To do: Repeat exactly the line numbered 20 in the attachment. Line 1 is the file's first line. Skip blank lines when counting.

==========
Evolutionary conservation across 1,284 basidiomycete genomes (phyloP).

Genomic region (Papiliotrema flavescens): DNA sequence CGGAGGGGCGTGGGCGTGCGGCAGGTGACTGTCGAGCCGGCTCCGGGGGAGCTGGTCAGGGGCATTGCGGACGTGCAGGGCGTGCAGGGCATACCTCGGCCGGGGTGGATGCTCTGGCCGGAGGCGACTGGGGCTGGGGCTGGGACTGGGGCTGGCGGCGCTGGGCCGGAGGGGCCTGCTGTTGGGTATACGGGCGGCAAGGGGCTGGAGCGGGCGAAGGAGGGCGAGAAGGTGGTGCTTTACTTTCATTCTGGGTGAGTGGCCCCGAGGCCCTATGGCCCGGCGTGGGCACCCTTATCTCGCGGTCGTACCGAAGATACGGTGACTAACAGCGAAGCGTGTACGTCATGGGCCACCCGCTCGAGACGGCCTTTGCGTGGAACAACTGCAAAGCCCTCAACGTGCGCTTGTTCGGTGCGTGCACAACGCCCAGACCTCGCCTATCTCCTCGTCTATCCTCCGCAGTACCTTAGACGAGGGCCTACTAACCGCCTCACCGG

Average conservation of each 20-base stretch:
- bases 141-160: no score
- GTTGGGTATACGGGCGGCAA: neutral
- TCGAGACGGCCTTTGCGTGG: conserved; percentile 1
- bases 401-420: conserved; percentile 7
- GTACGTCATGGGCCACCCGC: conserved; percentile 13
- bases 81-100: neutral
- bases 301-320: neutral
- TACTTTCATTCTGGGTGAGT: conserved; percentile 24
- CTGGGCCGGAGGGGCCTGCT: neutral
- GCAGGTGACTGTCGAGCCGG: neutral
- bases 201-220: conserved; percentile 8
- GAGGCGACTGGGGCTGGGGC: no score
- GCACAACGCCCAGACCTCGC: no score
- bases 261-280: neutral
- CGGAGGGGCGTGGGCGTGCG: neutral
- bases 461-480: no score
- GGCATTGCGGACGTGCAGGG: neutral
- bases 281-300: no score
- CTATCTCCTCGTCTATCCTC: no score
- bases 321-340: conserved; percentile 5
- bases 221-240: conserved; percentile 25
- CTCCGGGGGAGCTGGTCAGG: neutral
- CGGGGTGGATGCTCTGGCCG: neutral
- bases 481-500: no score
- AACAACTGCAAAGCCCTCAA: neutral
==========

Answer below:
- GGCATTGCGGACGTGCAGGG: neutral